中文 English

Research Bits: Nov. 15

Low temperature 3D bonding; ultrathin barium titanate capacitor; ML for RHEED analysis.

popularity

Low temperature 3D bonding

Scientists from Osaka University developed a new method for the direct three-dimensional bonding of copper electrodes using silver layers. The method works at low temperatures and does not require external pressure.

“Our process can be performed under gentle conditions, at relatively low temperatures and without added pressure, but the bonds were able to withstand over one thousand cycles of thermal shocking from -55 to 125 °C,” said Zheng Zhang of the Flexible 3D System Integration Laboratory (F3D Lab) at Osaka University.

“In this new method, silver is first sputtered onto the two copper surfaces to be bonded at room temperature. Then, heat was applied to anneal the silver layers, which caused the surface to undergo microscopic changes in a process called stress migration,” the researchers explained. “The release of the stress during annealing led to surface roughening, which ensured a sufficient effective area between the two silver layers. As a result, bonding could be accomplished without applied pressure even at a comparative low annealing temperature. Permanent connections as small as 20 micrometers could be realized in just ten minutes this way. This process also requires only moderate temperatures (180 °C) and can work under atmospheric conditions.”

The team was able to confirm the surface roughness of the sputtered and annealed chips using images from scanning electron microscopy and atomic force microscopy. “This technology is expected to contribute to chips with a high density of interconnects and advanced 3D packaging,” said Katsuaki Suganuma of the F3D Lab.

Ultrathin barium titanate capacitor

Researchers from Lawrence Berkeley National Laboratory, University of California Berkeley, and Intel synthesized a thin-film version of barium titanate (BaTiO3) capable of ultra-low-voltage switching.

Crystals of bulk BaTiO3 respond quickly to a small electric field, flip-flopping the orientation of the charged atoms in a reversible but permanent manner even if the applied field is removed. However, it requires voltages larger than 1,000 mV.

“We’ve known about BaTiO3 for the better part of a century and we’ve known how to make thin films of this material for over 40 years. But until now, nobody could make a film that could get close to the structure or performance that could be achieved in bulk,” said Lane Martin, a faculty scientist in the Materials Sciences Division at Berkeley Lab and professor of materials science and engineering at UC Berkeley.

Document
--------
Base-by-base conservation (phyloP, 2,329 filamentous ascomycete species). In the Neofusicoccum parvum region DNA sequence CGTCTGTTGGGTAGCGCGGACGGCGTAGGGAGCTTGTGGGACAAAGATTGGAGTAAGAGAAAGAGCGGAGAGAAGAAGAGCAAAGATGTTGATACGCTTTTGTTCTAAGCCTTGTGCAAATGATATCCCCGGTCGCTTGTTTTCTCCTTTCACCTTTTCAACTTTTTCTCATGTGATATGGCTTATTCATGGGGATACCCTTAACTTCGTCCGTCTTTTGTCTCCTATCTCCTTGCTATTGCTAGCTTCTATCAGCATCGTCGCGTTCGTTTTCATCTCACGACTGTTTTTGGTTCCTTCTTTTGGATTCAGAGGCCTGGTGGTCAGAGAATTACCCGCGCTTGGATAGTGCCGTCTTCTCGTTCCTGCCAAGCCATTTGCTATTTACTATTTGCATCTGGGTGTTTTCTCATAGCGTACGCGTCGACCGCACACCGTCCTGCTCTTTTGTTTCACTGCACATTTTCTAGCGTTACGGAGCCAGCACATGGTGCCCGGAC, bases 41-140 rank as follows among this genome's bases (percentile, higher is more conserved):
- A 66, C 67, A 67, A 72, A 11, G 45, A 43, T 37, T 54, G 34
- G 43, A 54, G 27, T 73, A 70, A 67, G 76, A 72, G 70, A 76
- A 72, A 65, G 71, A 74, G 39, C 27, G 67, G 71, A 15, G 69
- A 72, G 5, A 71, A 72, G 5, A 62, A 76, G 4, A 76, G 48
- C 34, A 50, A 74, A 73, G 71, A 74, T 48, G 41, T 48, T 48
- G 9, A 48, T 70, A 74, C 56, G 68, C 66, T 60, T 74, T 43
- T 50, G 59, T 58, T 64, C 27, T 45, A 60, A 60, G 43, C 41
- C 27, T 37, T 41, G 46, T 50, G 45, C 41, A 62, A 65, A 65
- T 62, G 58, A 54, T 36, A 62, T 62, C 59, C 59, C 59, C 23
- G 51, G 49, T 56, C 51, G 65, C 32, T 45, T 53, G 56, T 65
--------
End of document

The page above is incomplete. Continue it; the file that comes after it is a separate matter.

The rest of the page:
Pulsed-laser deposition was used to make low-defect BaTiO3 thin films that are less than 25nm thick. Firing an ultraviolet laser light onto a ceramic target of BaTiO3 causes the material to transform into a plasma, which then transmits atoms from the target onto a surface to grow the film. “It’s a versatile tool where we can tweak a lot of knobs in the film’s growth and see which are most important for controlling the properties,” said Martin.

By placing a film of BaTiO3 in between two metal layers, the team created tiny capacitors. Applying voltages of 100 mV or less and measuring the current that emerges showed that the film’s polarization switched within two billionths of a second and could potentially be faster.

“This is a good early victory in our pursuit of low-power electronics that go beyond what is possible with silicon-based electronics today,” said Martin.

Next, the plan to reduce the material’s thickness further and test feasibility in first-generation devices.

ML for RHEED analysis

Researchers from the Tokyo University of Science and Japan’s National Institute for Materials Science are exploring using machine learning to automatically analyze reflection high-energy electron diffraction (RHEED) data.

RHEED can be used for structural analysis of semiconductor nanofilms and can capture structural changes in real time as the thin film is being synthesized. However, RHEED output patterns are complex and difficult to interpret, requiring a skilled experimenter to make sense of the data.

“Our efforts will help automate the work that typically requires time-consuming manual analysis by specialists. We believe our study has the potential to change the way materials research is done and allow scientists to spend more time on creative pursuits,” said Naoka Nagamura, a visiting associate professor at Tokyo University of Science and a senior researcher at National Institute for Materials Science.

The researchers focused on the surface superstructures that form on the first atomic layers of clean single-crystal silicon. They first used different hierarchical clustering methods, which are aimed at dividing samples into different clusters based on various measures of similarity. This approach serves to detect how many different surface superstructures are present. They then sought to determine the optimal process conditions for synthesizing each of the identified surface superstructures.

While principal component analysis and other typical methods for dimensionality reduction did not perform well, non-negative matrix factorization, a different clustering and dimensionality reduction technique, could accurately and automatically obtain the optimal deposition times for each superstructure.

“Our approach can be used to analyze the superstructures grown not only on thin-film silicon single-crystal surfaces, but also metal crystal surfaces, sapphire, silicon carbide, gallium nitride, and various other important substrates. Thus, we expect our work to accelerate the research and development of next-generation semiconductors and high-speed communication devices,” said Nagamura.



Leave a Reply


(Note: This name will be displayed publicly)